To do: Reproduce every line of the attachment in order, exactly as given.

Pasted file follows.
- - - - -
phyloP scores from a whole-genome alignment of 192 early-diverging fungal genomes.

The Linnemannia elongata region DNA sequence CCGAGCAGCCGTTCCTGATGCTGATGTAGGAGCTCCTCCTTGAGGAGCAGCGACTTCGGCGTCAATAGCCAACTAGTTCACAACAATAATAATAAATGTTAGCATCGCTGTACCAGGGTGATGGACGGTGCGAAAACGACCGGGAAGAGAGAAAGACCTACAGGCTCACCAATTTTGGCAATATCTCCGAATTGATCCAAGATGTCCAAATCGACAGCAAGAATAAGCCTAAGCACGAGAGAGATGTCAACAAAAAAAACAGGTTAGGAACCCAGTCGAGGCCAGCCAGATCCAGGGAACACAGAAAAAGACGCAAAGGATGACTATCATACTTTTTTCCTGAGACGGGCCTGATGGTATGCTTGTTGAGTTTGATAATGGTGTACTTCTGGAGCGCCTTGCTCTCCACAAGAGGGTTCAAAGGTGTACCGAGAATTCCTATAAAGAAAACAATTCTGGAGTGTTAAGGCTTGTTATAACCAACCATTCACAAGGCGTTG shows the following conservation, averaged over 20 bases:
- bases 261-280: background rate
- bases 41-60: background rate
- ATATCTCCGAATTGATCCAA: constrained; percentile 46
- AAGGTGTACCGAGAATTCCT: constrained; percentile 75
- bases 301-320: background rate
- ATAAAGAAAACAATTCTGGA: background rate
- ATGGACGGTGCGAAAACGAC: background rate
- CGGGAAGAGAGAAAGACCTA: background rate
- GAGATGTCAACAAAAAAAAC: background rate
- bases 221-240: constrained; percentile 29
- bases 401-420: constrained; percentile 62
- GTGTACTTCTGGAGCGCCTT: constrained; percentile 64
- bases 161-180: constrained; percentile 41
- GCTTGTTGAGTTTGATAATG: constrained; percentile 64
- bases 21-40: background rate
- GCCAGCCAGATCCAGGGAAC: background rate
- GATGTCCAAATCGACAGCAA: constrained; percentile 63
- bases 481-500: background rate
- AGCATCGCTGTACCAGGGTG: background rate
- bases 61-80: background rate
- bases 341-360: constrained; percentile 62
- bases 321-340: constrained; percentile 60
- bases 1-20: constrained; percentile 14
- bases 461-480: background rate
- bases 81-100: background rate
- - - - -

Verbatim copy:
phyloP scores from a whole-genome alignment of 192 early-diverging fungal genomes.

The Linnemannia elongata region DNA sequence CCGAGCAGCCGTTCCTGATGCTGATGTAGGAGCTCCTCCTTGAGGAGCAGCGACTTCGGCGTCAATAGCCAACTAGTTCACAACAATAATAATAAATGTTAGCATCGCTGTACCAGGGTGATGGACGGTGCGAAAACGACCGGGAAGAGAGAAAGACCTACAGGCTCACCAATTTTGGCAATATCTCCGAATTGATCCAAGATGTCCAAATCGACAGCAAGAATAAGCCTAAGCACGAGAGAGATGTCAACAAAAAAAACAGGTTAGGAACCCAGTCGAGGCCAGCCAGATCCAGGGAACACAGAAAAAGACGCAAAGGATGACTATCATACTTTTTTCCTGAGACGGGCCTGATGGTATGCTTGTTGAGTTTGATAATGGTGTACTTCTGGAGCGCCTTGCTCTCCACAAGAGGGTTCAAAGGTGTACCGAGAATTCCTATAAAGAAAACAATTCTGGAGTGTTAAGGCTTGTTATAACCAACCATTCACAAGGCGTTG shows the following conservation, averaged over 20 bases:
- bases 261-280: background rate
- bases 41-60: background rate
- ATATCTCCGAATTGATCCAA: constrained; percentile 46
- AAGGTGTACCGAGAATTCCT: constrained; percentile 75
- bases 301-320: background rate
- ATAAAGAAAACAATTCTGGA: background rate
- ATGGACGGTGCGAAAACGAC: background rate
- CGGGAAGAGAGAAAGACCTA: background rate
- GAGATGTCAACAAAAAAAAC: background rate
- bases 221-240: constrained; percentile 29
- bases 401-420: constrained; percentile 62
- GTGTACTTCTGGAGCGCCTT: constrained; percentile 64
- bases 161-180: constrained; percentile 41
- GCTTGTTGAGTTTGATAATG: constrained; percentile 64
- bases 21-40: background rate
- GCCAGCCAGATCCAGGGAAC: background rate
- GATGTCCAAATCGACAGCAA: constrained; percentile 63
- bases 481-500: background rate
- AGCATCGCTGTACCAGGGTG: background rate
- bases 61-80: background rate
- bases 341-360: constrained; percentile 62
- bases 321-340: constrained; percentile 60
- bases 1-20: constrained; percentile 14
- bases 461-480: background rate
- bases 81-100: background rate